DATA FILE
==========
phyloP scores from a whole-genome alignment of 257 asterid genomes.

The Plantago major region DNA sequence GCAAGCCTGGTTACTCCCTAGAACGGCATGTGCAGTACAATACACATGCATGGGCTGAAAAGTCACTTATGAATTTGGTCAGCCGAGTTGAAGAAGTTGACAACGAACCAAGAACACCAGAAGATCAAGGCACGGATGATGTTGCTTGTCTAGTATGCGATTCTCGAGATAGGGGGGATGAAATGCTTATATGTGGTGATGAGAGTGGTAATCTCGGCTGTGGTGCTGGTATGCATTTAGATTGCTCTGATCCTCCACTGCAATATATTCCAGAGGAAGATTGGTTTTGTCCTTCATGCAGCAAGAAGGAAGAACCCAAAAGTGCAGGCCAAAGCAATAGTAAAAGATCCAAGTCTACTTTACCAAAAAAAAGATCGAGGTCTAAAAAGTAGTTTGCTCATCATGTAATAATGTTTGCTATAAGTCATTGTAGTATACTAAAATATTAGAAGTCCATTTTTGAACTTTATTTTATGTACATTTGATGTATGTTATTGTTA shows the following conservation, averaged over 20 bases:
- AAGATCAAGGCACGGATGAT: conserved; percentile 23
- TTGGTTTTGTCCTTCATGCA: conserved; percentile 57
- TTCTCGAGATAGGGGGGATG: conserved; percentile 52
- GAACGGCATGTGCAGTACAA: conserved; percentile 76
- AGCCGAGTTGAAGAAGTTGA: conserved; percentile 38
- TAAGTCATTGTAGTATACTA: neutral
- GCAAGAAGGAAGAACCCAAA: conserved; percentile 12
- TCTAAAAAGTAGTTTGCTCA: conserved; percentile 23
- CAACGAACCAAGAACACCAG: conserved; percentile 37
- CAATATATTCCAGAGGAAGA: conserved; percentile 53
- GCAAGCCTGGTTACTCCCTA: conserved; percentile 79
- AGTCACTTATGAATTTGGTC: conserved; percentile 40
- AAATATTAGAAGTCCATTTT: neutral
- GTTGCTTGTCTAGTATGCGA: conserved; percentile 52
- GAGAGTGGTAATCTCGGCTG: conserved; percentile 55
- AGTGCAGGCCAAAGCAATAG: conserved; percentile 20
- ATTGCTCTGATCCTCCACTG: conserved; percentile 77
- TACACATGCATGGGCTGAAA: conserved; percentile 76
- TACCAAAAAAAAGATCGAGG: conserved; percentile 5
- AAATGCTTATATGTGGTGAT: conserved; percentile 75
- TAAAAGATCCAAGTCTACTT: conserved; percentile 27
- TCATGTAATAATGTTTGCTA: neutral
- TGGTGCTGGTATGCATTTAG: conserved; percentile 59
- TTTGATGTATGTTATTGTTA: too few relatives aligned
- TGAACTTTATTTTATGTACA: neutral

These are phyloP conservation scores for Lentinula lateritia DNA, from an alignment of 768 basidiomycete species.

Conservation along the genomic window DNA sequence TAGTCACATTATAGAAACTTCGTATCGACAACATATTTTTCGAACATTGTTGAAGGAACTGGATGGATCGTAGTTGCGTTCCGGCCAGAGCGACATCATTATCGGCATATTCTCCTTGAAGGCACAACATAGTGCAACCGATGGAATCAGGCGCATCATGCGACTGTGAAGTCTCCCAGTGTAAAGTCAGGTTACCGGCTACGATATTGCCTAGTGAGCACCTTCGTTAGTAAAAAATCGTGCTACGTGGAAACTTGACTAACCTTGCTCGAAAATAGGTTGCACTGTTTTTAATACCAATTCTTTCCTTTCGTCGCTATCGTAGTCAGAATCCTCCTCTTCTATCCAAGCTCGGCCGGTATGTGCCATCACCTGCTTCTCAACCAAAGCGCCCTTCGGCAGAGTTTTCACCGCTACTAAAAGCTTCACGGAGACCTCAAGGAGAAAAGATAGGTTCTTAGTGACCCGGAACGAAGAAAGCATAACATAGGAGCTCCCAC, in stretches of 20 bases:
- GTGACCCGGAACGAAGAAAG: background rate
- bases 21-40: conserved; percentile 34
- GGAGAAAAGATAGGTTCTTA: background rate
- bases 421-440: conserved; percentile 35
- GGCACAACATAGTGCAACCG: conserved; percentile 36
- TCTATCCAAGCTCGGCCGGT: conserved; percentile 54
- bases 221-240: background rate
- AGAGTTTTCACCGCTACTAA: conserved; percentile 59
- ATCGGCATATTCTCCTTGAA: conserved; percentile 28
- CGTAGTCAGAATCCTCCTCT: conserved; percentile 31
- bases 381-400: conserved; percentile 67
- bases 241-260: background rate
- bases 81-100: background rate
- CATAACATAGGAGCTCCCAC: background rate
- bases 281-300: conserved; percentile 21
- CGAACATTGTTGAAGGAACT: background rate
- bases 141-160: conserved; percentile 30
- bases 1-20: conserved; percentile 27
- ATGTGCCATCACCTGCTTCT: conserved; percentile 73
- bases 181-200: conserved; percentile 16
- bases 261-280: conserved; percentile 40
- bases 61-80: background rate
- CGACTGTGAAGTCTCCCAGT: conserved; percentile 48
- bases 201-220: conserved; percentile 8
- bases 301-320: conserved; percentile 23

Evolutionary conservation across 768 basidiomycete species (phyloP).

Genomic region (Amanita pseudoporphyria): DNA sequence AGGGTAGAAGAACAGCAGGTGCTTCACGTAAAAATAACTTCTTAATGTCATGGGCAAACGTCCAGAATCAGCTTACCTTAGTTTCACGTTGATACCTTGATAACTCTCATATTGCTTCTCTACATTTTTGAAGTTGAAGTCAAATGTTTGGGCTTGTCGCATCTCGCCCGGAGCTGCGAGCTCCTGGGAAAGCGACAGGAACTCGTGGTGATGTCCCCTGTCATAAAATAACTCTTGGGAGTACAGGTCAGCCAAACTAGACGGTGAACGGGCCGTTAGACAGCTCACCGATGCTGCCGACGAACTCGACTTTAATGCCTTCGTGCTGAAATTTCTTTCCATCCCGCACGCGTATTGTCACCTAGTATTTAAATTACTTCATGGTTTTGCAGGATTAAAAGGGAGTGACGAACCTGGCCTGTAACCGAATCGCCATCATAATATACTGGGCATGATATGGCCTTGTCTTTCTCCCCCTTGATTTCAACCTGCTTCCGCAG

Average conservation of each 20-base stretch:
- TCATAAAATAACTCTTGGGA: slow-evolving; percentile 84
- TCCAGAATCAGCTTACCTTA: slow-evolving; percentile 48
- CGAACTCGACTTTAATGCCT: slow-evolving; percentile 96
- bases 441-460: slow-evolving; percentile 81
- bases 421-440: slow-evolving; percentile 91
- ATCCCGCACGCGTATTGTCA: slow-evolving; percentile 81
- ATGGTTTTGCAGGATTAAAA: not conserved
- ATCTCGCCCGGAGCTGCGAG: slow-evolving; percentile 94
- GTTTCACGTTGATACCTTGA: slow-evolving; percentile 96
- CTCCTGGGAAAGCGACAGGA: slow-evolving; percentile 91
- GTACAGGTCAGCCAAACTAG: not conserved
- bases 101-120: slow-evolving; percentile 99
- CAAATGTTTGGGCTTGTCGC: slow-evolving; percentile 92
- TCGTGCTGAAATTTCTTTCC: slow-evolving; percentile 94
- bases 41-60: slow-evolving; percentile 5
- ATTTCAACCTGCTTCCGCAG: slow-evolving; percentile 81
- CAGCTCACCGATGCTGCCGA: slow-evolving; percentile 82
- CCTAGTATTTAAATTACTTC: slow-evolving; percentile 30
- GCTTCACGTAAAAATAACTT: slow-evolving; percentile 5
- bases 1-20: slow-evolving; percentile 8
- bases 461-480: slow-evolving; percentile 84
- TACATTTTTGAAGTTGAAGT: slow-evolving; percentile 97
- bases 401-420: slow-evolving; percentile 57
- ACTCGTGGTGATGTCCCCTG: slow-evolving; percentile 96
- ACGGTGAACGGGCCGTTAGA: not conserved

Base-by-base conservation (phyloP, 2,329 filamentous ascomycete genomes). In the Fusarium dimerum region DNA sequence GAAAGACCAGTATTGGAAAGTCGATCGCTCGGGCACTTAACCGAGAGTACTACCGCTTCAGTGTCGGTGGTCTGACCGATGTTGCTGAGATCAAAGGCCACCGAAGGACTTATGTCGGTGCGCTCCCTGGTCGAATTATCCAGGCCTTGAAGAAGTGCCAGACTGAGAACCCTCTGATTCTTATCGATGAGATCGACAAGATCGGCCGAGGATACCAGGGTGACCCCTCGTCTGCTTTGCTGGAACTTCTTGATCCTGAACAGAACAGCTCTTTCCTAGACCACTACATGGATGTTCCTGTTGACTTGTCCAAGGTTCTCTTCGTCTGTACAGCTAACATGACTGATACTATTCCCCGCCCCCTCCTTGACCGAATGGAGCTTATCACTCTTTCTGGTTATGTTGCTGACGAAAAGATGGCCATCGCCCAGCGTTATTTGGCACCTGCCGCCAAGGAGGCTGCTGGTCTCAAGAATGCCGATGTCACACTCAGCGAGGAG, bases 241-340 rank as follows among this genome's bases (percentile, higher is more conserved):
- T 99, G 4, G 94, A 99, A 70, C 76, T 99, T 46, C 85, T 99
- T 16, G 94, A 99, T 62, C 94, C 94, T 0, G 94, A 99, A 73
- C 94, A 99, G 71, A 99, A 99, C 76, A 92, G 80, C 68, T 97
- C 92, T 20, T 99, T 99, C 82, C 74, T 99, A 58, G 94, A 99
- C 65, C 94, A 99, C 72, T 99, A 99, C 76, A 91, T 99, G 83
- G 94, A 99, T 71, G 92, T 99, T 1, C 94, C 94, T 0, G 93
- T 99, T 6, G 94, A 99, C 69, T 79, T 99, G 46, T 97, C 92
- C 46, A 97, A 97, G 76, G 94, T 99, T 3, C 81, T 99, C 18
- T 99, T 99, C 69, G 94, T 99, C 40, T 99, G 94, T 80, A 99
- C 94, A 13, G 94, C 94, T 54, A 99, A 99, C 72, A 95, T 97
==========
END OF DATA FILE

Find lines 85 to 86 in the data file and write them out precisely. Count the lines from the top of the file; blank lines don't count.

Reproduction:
- T 16, G 94, A 99, T 62, C 94, C 94, T 0, G 94, A 99, A 73
- C 94, A 99, G 71, A 99, A 99, C 76, A 92, G 80, C 68, T 97